“Look Seumas, we all appreciate what you’re doing for Jeremy,” he said, the slight hint of a smirk developing on his face. “But let’s face facts – he’s not quite ready to be let loose at the hustings events yet, is he?”
“But someone is bound to notice what we’re doing sooner or later, John,” hissed Milne, pacing anxiously. “We just about got away with the Victoria Derbyshire thing but I’m sure a few people smelled a rat. I mean, he didn’t mention his love of manholes and drain covers even once. The real Jeremy would have spoken passionately and at length about the Victorian Crapper covers at Westminster Abbey.”
McDonnell raised a conciliatory hand towards the greying husk of a man that was Seumas Milne and smiled. “Point taken. But listen – great news. The same guy will do it again for twenty quid and three litres of Frosty Jack,” he said. “He’s cheap and he solves a problem. Think of him as a sort of Shami Chakrabarti minus the hassle of getting him into the Lords at the end of it all.”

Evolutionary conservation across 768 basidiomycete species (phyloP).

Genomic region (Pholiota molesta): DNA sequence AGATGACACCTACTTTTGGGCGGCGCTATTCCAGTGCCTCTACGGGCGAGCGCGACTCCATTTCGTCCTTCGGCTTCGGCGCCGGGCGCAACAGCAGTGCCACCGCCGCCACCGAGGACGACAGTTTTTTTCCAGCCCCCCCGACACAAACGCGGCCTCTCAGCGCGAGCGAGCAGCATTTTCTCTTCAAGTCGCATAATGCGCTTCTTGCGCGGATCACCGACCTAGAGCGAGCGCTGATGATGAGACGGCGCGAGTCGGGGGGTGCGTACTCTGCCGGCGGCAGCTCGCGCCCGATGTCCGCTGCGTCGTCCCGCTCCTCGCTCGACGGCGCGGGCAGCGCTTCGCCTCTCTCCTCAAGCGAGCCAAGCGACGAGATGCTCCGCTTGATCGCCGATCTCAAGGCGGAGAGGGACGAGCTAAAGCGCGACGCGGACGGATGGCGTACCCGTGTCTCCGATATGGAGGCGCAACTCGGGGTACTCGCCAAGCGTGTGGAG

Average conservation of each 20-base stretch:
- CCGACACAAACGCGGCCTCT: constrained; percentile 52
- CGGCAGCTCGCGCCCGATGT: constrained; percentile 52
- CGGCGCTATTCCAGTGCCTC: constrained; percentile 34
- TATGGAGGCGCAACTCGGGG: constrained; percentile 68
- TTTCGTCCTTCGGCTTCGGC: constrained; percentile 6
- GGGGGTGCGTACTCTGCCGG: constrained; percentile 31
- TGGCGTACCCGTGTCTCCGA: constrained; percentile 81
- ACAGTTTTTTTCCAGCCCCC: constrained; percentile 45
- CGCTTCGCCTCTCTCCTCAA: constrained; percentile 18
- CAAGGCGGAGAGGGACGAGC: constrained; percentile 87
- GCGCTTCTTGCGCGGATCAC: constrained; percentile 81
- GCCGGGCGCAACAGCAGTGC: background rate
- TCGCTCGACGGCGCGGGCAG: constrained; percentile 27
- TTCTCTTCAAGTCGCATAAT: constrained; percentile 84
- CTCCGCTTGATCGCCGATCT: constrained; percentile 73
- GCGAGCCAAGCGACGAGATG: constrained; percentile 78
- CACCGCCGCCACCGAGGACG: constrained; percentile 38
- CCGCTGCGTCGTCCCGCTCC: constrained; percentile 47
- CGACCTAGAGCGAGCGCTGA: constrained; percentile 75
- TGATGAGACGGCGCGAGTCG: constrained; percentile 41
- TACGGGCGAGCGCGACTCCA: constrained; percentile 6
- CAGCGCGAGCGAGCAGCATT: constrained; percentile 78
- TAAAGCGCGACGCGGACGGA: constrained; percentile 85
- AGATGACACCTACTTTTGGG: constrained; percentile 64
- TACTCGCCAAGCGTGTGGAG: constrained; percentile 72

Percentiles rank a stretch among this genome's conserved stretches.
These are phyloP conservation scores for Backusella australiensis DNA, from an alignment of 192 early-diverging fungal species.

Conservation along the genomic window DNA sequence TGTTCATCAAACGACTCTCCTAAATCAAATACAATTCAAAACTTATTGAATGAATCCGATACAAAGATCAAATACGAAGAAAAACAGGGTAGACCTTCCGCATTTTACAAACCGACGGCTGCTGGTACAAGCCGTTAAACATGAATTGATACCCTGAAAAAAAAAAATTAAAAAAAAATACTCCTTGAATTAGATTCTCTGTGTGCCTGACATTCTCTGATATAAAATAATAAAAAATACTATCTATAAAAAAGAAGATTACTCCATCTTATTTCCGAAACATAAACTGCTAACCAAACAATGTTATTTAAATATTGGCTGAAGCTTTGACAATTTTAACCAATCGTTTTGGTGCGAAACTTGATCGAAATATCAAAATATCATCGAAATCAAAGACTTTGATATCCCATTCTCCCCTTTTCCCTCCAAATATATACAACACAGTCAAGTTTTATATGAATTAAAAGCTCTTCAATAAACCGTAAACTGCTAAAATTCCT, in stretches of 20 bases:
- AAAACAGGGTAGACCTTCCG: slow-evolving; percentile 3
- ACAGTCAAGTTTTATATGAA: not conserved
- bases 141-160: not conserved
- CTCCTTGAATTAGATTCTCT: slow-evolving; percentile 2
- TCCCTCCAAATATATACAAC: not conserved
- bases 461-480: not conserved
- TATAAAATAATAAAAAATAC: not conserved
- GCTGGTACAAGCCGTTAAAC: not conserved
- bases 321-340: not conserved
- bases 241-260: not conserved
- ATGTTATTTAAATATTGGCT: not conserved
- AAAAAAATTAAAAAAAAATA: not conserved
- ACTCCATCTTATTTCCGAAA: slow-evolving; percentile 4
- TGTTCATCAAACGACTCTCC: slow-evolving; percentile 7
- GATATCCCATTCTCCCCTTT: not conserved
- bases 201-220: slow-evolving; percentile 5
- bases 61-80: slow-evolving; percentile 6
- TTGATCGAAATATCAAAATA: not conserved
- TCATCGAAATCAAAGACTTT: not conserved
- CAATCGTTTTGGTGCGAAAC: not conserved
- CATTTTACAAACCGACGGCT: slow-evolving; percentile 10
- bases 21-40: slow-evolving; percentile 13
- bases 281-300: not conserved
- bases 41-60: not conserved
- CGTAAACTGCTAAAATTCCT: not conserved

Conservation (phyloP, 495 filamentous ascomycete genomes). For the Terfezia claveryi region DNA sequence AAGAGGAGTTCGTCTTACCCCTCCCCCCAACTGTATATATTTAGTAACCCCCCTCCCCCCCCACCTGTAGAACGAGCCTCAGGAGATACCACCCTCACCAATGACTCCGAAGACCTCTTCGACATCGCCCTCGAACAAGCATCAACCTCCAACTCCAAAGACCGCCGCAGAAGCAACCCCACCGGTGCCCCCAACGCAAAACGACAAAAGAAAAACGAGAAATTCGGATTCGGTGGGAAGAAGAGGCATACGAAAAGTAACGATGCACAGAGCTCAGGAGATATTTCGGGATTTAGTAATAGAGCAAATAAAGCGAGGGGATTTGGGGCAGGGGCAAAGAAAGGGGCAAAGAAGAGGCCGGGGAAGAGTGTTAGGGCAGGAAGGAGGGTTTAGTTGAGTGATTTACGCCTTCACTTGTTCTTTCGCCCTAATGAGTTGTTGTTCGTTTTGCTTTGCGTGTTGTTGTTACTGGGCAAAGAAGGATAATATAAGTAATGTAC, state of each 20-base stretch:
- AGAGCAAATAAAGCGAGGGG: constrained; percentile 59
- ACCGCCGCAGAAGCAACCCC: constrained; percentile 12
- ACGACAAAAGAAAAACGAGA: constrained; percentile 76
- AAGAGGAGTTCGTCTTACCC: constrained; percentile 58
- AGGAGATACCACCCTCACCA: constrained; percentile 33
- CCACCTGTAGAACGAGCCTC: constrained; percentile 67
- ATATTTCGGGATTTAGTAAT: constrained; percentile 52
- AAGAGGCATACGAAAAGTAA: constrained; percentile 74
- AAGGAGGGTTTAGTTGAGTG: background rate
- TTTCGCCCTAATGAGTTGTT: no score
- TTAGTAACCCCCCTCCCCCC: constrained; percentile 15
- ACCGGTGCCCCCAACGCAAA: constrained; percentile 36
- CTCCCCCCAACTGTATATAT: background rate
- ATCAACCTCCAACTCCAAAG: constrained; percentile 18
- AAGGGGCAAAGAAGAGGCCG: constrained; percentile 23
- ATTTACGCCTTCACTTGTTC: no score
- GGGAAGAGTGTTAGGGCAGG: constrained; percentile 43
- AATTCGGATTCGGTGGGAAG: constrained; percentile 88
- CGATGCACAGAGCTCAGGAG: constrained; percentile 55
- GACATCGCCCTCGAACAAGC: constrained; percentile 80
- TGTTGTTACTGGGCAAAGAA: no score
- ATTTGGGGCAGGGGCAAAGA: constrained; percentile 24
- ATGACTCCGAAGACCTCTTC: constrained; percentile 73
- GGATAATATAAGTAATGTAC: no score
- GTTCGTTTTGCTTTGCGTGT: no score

“Are you absolutely sure that none of the lookalike agencies have anyone a little bit more reliable. A little bit more presentable?,” said Milne, still pacing.
“They are some perfectly good likenesses, Seumas,” mused McDonnell, idly fondling a chunk of the Berlin Wall on Corbyn’s desk. “But what it boils down to is authenticity. None of the agency candidates could quite pull off the classic ‘shabby’ Corbyn look quite like my man. The whole thing is more likely to come crashing down if ‘Jeremy’ turns up in a sharp suit and starts speaking in coherent sentences.”
Milne paused and rubbed his chin frantically. “I just don’t know how comfortable I am with sending a man you found living among the bins around the back of Pickles Sandwich Bar to another hustings event,” he said. “It was bad enough when we had to draft him in to do Prime Minister’s Questions and he started rambling on about apprentice solar fitters.”